PERTH: Oil fell for a third straight day on Thursday to hit a 22-month low of $55 a barrel as mounting pessimism about the global economy outweighed
OPEC's comments that it could cut output again as early as end-November.
OPEC officials, concerned about oil's steep drop from record highs over $147 a barrel per day (bpd) in July, said the cartel could possibly decide by the end of the month to cut production again to raise prices.
But comments from the producer group failed to lift oil prices, as investors focused on near-term demand worries after the US Energy Information Administration (EIA) slashed America's 2008 oil demand outlook and the International Energy Agency (IEA) flagged further reduction in its oil forecast.
US light crude for December delivery was down 81 cents at $55.35 a barrel by 0259 GMT, after having fallen earlier to $55.03 -- the lowest since Jan. 29, 2007. London Brent crude fell 41 cents to $51.96 in early Asian trade. "Oil prices continue to be pressured by fears that weaker international economic growth will depress oil consumption," said David Moore, an analyst at the Commonwealth Bank of Australia.
Oil fell 5% overnight, along with a big drop in US stock markets, after the US government shifted its position on how it planned to use its $700 billion bailout fund, which added uncertainty to financial markets and renewed fears of a protracted global recession.
Expectations that US government data to be released on Thursday would show a further build-up of crude and gasoline stocks also weighed on prices, analysts said. Analysts polled by Reuters ahead of US weekly inventory data forecast crude oil stocks rose 1.2 million barrels last week, while distillate and gasoline inventories were seen rising by 800,000 barrels and 300,000 barrels respectively.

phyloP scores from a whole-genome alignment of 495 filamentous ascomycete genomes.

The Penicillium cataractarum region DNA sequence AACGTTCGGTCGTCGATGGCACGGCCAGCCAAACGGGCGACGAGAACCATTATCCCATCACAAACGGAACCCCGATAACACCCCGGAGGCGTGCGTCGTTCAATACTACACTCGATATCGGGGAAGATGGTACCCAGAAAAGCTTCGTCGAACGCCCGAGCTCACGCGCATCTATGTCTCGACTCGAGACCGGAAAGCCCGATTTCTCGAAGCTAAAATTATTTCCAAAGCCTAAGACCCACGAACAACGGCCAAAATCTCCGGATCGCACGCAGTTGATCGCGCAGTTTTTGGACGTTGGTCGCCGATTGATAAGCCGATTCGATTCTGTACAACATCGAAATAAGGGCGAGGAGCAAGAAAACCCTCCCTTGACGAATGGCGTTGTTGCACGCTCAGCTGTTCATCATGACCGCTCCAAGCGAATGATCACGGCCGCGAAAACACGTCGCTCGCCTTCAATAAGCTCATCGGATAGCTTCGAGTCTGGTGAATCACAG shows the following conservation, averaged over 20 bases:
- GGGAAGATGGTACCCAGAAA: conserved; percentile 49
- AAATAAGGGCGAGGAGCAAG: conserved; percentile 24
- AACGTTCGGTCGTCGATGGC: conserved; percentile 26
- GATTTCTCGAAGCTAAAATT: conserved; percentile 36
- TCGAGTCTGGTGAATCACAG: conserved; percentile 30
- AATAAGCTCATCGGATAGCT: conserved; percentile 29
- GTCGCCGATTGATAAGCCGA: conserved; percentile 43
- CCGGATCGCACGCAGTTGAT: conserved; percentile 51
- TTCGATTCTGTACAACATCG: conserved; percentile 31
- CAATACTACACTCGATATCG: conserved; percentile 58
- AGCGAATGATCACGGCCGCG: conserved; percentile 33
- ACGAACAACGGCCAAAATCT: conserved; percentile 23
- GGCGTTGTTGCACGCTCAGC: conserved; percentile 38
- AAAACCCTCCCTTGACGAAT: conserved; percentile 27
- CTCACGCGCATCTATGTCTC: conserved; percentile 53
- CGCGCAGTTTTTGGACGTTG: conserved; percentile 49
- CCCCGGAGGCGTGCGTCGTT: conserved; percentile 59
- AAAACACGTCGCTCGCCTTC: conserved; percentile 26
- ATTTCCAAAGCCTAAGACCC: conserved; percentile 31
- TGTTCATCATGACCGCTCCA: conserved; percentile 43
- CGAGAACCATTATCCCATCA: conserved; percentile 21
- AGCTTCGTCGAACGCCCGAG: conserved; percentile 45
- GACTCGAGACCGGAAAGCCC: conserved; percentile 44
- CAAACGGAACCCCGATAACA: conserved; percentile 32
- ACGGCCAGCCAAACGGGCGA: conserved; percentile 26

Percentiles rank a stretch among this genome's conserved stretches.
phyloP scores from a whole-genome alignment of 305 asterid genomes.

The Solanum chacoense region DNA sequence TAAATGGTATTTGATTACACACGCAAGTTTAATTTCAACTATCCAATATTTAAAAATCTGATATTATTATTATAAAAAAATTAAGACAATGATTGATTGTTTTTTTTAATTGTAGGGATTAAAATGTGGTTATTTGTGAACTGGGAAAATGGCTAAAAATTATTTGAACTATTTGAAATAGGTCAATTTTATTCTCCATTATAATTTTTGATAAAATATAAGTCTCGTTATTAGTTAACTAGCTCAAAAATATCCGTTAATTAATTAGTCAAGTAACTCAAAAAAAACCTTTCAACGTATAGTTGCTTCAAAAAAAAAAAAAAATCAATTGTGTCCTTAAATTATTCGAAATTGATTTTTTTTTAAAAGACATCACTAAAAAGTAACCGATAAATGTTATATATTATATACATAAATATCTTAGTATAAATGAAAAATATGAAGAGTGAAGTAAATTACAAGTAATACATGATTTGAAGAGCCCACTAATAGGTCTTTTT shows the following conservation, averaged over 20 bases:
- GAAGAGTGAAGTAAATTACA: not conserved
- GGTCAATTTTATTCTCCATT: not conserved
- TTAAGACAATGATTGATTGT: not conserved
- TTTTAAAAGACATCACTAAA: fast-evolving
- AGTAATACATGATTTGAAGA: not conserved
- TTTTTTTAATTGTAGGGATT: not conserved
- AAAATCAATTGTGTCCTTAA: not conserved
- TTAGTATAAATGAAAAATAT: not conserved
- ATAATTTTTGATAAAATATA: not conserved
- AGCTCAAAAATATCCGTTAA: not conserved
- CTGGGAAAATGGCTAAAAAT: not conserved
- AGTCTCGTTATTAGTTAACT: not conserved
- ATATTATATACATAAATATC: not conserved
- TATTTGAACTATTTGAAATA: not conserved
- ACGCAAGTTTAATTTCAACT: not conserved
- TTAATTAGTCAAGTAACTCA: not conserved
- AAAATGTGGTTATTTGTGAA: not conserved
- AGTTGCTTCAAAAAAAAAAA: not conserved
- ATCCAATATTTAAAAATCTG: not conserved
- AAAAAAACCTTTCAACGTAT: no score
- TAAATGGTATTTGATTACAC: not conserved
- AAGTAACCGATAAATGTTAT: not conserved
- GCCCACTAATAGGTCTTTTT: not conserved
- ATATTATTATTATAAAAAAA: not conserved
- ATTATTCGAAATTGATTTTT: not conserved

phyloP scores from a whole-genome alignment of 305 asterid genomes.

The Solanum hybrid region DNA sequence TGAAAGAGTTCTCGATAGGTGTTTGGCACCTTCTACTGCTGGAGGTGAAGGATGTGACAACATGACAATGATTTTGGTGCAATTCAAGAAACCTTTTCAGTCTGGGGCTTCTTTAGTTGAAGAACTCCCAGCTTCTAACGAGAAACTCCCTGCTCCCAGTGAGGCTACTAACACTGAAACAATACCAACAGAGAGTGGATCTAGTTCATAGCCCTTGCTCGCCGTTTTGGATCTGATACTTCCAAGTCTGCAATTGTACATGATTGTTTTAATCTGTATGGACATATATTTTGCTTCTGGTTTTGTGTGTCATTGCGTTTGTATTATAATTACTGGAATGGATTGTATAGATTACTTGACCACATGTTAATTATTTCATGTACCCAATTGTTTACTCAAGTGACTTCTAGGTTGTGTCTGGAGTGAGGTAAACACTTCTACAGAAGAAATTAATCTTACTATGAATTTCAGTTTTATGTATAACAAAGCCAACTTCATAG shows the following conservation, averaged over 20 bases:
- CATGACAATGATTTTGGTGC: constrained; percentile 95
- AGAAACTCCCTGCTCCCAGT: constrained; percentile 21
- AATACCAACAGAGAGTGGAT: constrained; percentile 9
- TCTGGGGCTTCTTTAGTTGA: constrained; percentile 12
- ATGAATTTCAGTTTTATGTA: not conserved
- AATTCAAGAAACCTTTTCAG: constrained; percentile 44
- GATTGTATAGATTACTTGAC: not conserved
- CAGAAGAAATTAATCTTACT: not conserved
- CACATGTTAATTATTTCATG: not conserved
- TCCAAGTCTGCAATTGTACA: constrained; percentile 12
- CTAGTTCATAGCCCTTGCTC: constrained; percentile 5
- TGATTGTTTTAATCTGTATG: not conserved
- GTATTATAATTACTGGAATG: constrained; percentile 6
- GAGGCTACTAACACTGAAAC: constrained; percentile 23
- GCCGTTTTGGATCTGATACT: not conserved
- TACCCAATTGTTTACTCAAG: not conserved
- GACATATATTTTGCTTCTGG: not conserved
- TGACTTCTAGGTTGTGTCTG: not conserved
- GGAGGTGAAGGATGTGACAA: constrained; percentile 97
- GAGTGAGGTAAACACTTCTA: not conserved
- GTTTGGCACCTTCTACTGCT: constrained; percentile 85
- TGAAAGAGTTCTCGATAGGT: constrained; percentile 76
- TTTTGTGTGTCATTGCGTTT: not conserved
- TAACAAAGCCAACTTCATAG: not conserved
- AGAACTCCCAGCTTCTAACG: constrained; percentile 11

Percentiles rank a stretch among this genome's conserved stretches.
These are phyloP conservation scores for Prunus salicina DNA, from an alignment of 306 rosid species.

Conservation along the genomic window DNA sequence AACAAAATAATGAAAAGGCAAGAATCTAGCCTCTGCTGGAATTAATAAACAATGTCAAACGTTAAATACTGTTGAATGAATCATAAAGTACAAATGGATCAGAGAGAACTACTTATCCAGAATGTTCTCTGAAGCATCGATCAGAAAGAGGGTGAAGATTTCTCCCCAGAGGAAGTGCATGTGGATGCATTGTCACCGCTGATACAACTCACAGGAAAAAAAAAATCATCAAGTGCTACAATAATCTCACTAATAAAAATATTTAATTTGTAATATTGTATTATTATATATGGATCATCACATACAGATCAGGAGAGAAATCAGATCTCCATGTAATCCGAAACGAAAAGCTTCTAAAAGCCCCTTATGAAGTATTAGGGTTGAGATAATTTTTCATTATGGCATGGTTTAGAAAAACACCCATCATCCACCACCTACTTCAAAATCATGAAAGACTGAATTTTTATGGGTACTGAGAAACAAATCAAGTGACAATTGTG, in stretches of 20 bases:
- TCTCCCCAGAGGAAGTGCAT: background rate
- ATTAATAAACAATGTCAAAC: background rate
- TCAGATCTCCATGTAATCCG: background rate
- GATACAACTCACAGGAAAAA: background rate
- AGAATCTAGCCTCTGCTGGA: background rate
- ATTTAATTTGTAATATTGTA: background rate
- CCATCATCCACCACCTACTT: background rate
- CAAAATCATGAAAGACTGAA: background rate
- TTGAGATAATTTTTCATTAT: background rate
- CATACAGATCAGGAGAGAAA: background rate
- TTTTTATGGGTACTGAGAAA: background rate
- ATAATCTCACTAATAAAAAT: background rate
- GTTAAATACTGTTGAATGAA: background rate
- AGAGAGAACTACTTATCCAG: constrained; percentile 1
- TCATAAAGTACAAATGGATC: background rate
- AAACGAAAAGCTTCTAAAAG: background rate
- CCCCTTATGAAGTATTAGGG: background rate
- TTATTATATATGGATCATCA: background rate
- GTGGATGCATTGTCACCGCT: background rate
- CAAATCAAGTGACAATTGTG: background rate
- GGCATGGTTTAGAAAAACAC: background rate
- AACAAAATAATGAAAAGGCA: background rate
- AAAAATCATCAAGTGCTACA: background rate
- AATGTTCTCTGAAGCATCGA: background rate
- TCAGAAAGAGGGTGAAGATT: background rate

Oil has lost about $91, or 62%, from its record high of above $147 struck in mid-July, on growing evidence that recent high energy prices and the financial crisis have dented energy demand in the United States and other industrialised nations.
Demand in the United States, the world's biggest consumer of oil, was expected to fall by more than 1 million barrels per day (bpd) for the first time since 1980 this year, the EIA said. The EIA also forecast world oil demand to rise by only just 100,000 bpd in 2008 and will be virtually flat in 2009, as it cut its 2009 oil price forecast to average around $63.50 a barrel.
Analysts said a move by IEA to further cut its oil demand growth forecast later on Thursday could heighten fears among investors. In the latest sign that China's economy is also being hit by the global downturn, data on Thursday showed Chinese annual industrial output slumped to 8.2 percent in October, the weakest reading since late 2001, as manufacturers struggled with a drop in export demand and weakness in the domestic property market.
OPEC President Chakib Khelil told Reuters on Wednesday that Organization of Petroleum Exporting Countries may cut oil supplies again, possibly as early as at Nov. 29 meeting in Cairo, if prices keep falling and the world economy weakens. "If the prices continue their decline, most probably OPEC will have to take a further decision on a cut in supply," Khelil said in an interview in Algiers.
6 months ago